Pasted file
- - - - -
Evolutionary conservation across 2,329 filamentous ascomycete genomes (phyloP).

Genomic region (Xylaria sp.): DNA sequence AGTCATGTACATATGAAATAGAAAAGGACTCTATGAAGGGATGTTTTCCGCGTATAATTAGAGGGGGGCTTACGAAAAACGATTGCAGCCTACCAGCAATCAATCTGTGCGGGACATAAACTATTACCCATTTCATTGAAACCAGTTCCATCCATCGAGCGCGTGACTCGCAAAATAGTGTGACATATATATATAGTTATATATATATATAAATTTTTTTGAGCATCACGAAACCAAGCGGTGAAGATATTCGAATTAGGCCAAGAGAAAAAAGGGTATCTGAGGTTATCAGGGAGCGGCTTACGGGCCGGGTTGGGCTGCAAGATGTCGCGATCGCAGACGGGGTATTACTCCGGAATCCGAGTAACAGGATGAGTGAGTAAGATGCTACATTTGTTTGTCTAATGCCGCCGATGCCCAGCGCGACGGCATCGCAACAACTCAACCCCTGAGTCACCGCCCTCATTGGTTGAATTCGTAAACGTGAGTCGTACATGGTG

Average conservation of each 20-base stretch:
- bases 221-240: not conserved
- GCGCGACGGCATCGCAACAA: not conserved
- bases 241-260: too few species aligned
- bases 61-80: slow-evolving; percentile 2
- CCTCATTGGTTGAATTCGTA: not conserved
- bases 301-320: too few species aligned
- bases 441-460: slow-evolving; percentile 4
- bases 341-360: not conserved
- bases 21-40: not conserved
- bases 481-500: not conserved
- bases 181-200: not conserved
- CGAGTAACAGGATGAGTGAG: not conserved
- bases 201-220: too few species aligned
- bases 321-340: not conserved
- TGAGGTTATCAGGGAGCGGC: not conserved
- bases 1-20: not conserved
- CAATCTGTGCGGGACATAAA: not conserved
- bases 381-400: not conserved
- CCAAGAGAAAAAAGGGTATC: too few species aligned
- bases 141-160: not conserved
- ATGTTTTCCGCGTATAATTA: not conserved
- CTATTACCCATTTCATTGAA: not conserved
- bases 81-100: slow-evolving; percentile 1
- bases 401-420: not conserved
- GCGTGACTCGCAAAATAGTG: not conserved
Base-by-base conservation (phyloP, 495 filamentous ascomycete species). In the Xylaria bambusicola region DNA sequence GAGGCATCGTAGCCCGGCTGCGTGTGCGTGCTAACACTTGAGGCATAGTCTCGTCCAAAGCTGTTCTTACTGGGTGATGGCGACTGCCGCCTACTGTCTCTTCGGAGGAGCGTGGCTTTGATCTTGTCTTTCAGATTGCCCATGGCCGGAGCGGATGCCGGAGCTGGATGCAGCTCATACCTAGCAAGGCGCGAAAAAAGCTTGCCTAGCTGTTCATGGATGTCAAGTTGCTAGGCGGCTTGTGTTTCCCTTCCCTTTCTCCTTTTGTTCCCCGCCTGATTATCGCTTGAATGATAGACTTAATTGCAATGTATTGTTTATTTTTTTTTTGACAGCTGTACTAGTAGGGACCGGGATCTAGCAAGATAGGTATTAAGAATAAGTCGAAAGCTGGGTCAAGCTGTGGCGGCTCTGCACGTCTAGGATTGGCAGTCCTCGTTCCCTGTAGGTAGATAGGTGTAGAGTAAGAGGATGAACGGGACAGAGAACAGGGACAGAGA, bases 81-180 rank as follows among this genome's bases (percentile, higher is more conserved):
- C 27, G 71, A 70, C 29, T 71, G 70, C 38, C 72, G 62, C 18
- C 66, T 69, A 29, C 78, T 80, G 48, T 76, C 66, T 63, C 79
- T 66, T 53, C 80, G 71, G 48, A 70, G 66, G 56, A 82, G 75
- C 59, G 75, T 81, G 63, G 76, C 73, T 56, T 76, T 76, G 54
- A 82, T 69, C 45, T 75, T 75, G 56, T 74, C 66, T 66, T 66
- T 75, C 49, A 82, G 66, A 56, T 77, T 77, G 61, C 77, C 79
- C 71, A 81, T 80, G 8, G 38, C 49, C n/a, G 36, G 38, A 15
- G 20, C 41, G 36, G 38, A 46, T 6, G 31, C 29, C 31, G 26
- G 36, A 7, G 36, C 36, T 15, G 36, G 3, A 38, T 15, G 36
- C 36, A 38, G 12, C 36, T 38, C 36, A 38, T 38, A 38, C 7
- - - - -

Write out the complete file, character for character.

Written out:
Evolutionary conservation across 2,329 filamentous ascomycete genomes (phyloP).

Genomic region (Xylaria sp.): DNA sequence AGTCATGTACATATGAAATAGAAAAGGACTCTATGAAGGGATGTTTTCCGCGTATAATTAGAGGGGGGCTTACGAAAAACGATTGCAGCCTACCAGCAATCAATCTGTGCGGGACATAAACTATTACCCATTTCATTGAAACCAGTTCCATCCATCGAGCGCGTGACTCGCAAAATAGTGTGACATATATATATAGTTATATATATATATAAATTTTTTTGAGCATCACGAAACCAAGCGGTGAAGATATTCGAATTAGGCCAAGAGAAAAAAGGGTATCTGAGGTTATCAGGGAGCGGCTTACGGGCCGGGTTGGGCTGCAAGATGTCGCGATCGCAGACGGGGTATTACTCCGGAATCCGAGTAACAGGATGAGTGAGTAAGATGCTACATTTGTTTGTCTAATGCCGCCGATGCCCAGCGCGACGGCATCGCAACAACTCAACCCCTGAGTCACCGCCCTCATTGGTTGAATTCGTAAACGTGAGTCGTACATGGTG

Average conservation of each 20-base stretch:
- bases 221-240: not conserved
- GCGCGACGGCATCGCAACAA: not conserved
- bases 241-260: too few species aligned
- bases 61-80: slow-evolving; percentile 2
- CCTCATTGGTTGAATTCGTA: not conserved
- bases 301-320: too few species aligned
- bases 441-460: slow-evolving; percentile 4
- bases 341-360: not conserved
- bases 21-40: not conserved
- bases 481-500: not conserved
- bases 181-200: not conserved
- CGAGTAACAGGATGAGTGAG: not conserved
- bases 201-220: too few species aligned
- bases 321-340: not conserved
- TGAGGTTATCAGGGAGCGGC: not conserved
- bases 1-20: not conserved
- CAATCTGTGCGGGACATAAA: not conserved
- bases 381-400: not conserved
- CCAAGAGAAAAAAGGGTATC: too few species aligned
- bases 141-160: not conserved
- ATGTTTTCCGCGTATAATTA: not conserved
- CTATTACCCATTTCATTGAA: not conserved
- bases 81-100: slow-evolving; percentile 1
- bases 401-420: not conserved
- GCGTGACTCGCAAAATAGTG: not conserved
Base-by-base conservation (phyloP, 495 filamentous ascomycete species). In the Xylaria bambusicola region DNA sequence GAGGCATCGTAGCCCGGCTGCGTGTGCGTGCTAACACTTGAGGCATAGTCTCGTCCAAAGCTGTTCTTACTGGGTGATGGCGACTGCCGCCTACTGTCTCTTCGGAGGAGCGTGGCTTTGATCTTGTCTTTCAGATTGCCCATGGCCGGAGCGGATGCCGGAGCTGGATGCAGCTCATACCTAGCAAGGCGCGAAAAAAGCTTGCCTAGCTGTTCATGGATGTCAAGTTGCTAGGCGGCTTGTGTTTCCCTTCCCTTTCTCCTTTTGTTCCCCGCCTGATTATCGCTTGAATGATAGACTTAATTGCAATGTATTGTTTATTTTTTTTTTGACAGCTGTACTAGTAGGGACCGGGATCTAGCAAGATAGGTATTAAGAATAAGTCGAAAGCTGGGTCAAGCTGTGGCGGCTCTGCACGTCTAGGATTGGCAGTCCTCGTTCCCTGTAGGTAGATAGGTGTAGAGTAAGAGGATGAACGGGACAGAGAACAGGGACAGAGA, bases 81-180 rank as follows among this genome's bases (percentile, higher is more conserved):
- C 27, G 71, A 70, C 29, T 71, G 70, C 38, C 72, G 62, C 18
- C 66, T 69, A 29, C 78, T 80, G 48, T 76, C 66, T 63, C 79
- T 66, T 53, C 80, G 71, G 48, A 70, G 66, G 56, A 82, G 75
- C 59, G 75, T 81, G 63, G 76, C 73, T 56, T 76, T 76, G 54
- A 82, T 69, C 45, T 75, T 75, G 56, T 74, C 66, T 66, T 66
- T 75, C 49, A 82, G 66, A 56, T 77, T 77, G 61, C 77, C 79
- C 71, A 81, T 80, G 8, G 38, C 49, C n/a, G 36, G 38, A 15
- G 20, C 41, G 36, G 38, A 46, T 6, G 31, C 29, C 31, G 26
- G 36, A 7, G 36, C 36, T 15, G 36, G 3, A 38, T 15, G 36
- C 36, A 38, G 12, C 36, T 38, C 36, A 38, T 38, A 38, C 7